7. A mobile radio system comprising a central station (RNC) and at least two base stations (NBa; NBb) employing macrodiversity which transmit data blocks (TB1, TB2, . . . , TBn) together with check fields (CID1, CID2, . . . , CIDn) within data frames (F; F′) over at least two diversity links (a; b) to the central station (RNC), with each (TB1) of the data blocks being assigned one (CID1) of the check fields, the central station (RNC) comprising a receiver which receives the data blocks (TB1, TB2, . . . , TBn) together with the check fields (CID1, CID2, . . . , CIDn) and which comprises a diversity receiving section (DHO) which analyzes the check fields for each of the diversity links (a; b) to identify correctly received data blocks, and which replaces erroneous data blocks (TB1) received over one (a) of the diversity links with correct data blocks (TB1′) received over another one (b) of the diversity links, wherein each (NBa) of the base stations comprises a transmitter which arranges the data blocks (TB1, TB2, . . . , TBn) in each data frame (F) immediately side by side, with each data block (TB1) containing a number of bits divisible by 8, and wherein each data frame (F) contains a check block (CB) into which the transmitter inserts the check fields (CID1, CID2, . . . , CIDn).
8. A central station (RNC) connected with at least two radio base stations (NBa; NBb) by at least two diversity links (a; b), said at least two radio base stations employing macrodiversity, said central station (RNC) comprising a receiver which receives data blocks (TB1, TB2, . . . , TBn) together with check fields (CID1, CID2, . . . , CIDn) within data frames (F; F′) transmitted from the radio base stations (NBa, NBb) to the central station (RNC), with each (TB1) of the data blocks being assigned one (CID1) of the check fields, said receiver comprising a diversity receiving section (DHO) which analyzes the check fields for each of the diversity links (a; b) to identify correctly received data blocks, and which replaces the erroneous data blocks (TB1) received over one (a) of the diversity links with correct data blocks (TB1′) received over another one (b) of the diversity links, wherein in each data frame (F), the data blocks (TB1, TB2, . . . , TBn) are arranged immediately side by side, with each data block (TB1) containing a number of bits divisible by 8, wherein the check fields (CID1, CID2, . . . , CIDn) are inserted in a check block (CB), and wherein the diversity receiving section (DHO) comprises an analyzing unit for analyzing the check block (CB) and a data memory controlled by the analyzing unit for subsequently storing the correctly received data blocks (TB1, TB2′, . . . , TBn).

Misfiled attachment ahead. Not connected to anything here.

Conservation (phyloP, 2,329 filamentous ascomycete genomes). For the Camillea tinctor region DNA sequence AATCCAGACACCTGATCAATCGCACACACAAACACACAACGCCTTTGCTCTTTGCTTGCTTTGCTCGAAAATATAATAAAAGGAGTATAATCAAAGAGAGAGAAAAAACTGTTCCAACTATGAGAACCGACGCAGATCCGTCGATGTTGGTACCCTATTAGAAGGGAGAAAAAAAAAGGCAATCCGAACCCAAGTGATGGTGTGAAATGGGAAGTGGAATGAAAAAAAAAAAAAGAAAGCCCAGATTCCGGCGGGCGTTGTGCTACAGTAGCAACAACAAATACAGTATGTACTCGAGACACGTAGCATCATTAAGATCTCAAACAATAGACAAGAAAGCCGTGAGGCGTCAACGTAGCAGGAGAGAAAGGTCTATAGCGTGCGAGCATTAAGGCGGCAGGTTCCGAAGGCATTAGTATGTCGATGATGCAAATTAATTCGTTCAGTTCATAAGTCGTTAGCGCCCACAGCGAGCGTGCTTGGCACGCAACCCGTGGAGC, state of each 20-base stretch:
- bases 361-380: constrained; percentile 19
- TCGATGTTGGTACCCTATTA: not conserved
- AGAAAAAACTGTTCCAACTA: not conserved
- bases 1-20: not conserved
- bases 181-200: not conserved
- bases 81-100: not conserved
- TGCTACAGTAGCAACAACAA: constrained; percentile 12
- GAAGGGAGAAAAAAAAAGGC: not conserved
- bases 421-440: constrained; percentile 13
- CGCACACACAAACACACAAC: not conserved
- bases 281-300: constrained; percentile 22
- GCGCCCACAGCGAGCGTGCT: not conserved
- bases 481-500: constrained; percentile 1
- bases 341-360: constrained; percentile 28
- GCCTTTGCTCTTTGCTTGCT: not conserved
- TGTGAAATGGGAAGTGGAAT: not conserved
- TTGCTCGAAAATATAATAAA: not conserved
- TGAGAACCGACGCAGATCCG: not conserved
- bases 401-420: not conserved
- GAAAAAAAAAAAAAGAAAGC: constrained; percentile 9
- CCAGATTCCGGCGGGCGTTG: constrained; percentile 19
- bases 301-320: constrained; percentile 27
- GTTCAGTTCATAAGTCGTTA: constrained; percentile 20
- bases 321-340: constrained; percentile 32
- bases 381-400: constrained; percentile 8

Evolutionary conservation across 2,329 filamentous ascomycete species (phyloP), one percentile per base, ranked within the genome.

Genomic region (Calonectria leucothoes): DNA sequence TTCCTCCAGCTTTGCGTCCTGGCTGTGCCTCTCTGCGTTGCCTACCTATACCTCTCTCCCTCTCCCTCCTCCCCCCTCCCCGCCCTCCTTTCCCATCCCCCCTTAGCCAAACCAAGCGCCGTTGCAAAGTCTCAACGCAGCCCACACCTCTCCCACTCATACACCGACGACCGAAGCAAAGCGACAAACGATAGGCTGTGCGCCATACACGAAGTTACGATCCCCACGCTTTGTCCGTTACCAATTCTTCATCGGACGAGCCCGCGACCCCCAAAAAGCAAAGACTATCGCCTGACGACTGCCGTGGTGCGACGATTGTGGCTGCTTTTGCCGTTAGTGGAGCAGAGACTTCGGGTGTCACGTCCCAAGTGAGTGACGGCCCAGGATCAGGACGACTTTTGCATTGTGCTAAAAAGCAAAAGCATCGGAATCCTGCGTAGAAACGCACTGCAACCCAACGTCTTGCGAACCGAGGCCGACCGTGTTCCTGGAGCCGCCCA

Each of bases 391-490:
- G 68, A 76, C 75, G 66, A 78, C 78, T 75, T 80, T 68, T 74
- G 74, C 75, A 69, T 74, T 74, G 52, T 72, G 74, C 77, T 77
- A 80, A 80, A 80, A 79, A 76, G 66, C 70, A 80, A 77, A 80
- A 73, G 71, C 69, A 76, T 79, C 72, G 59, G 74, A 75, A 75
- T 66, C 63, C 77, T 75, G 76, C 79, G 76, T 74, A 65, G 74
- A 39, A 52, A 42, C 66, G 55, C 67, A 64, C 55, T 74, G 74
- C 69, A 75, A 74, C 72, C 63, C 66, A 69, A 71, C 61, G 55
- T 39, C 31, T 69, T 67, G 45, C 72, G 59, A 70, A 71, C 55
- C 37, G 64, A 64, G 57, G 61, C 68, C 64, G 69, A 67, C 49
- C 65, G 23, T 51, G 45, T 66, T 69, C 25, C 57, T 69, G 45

9. A radio base station (NBa) which together with at least one other radio base station (NBb) are in a macrodiversity state in which the radio base stations transmit data blocks (TB1, TB2, . . . , TBn) together with check fields (CID1, CID2, . . . , CIDn) within data frames (F; F′) to the central station (RNC), said radio base station (NBa) comprising:
a transmitter which assigns one (CID1) of the check fields to each (DB1) of the data blocks so that the central station (RNC) can analyze the check fields for each of the diversity links (a; b) in order to identify correctly received data blocks and to replace erroneous data blocks (TB1) received over one (a) of the diversity links with correct data blocks (TB1′) received over another one (b) of the diversity links,
wherein the transmitter of the radio base station (NBa) arranges the data blocks (TB1, TB2, . . . , TBn) in each data frame (F) immediately side by side, with each data block (TB1) containing a number of bits divisible by 8, and wherein the transmitter inserts the check fields (CID1, CID2, . . . , CIDn) into a check block (CB).
10. A radio base station (NBa) as claimed in claim 9, wherein the radio base station (NBa) comprises a receiver for receiving user data from a mobile station (UE) and checking said user data for errors and a computer-controlled unit connected to the receiver and the transmitter for writing the user data into the data blocks (TB1, TB2, . . . , TBn), with the computer-controlled unit marking those of the data blocks (TB1) into which erroneous user data are written by entries in the corresponding check fields (CID1).
Description
BACKGROUND OF THE INVENTION

This invention relates to a method of transmitting data blocks from at least two radio base stations employing macrodiversity over at least two diversity links to a central station.

Furthermore, the invention relates to a data frame, a mobile radio system, a central station, and a base station for carrying out the method.

There are mobile radio systems with base stations which receive radio signals from a mobile station in parallel over different radio paths and which forward the user data contained in the radio signal to a central station. At the receiver of the central station, the erroneous user data received over one of the radio paths can be replaced with user data received correctly over another radio path. In other words, the user data are transmitted in parallel over separate diversity links in order to obtain at the receiving end as many correct user data as possible, i.e., to achieve the highest possible diversity gain.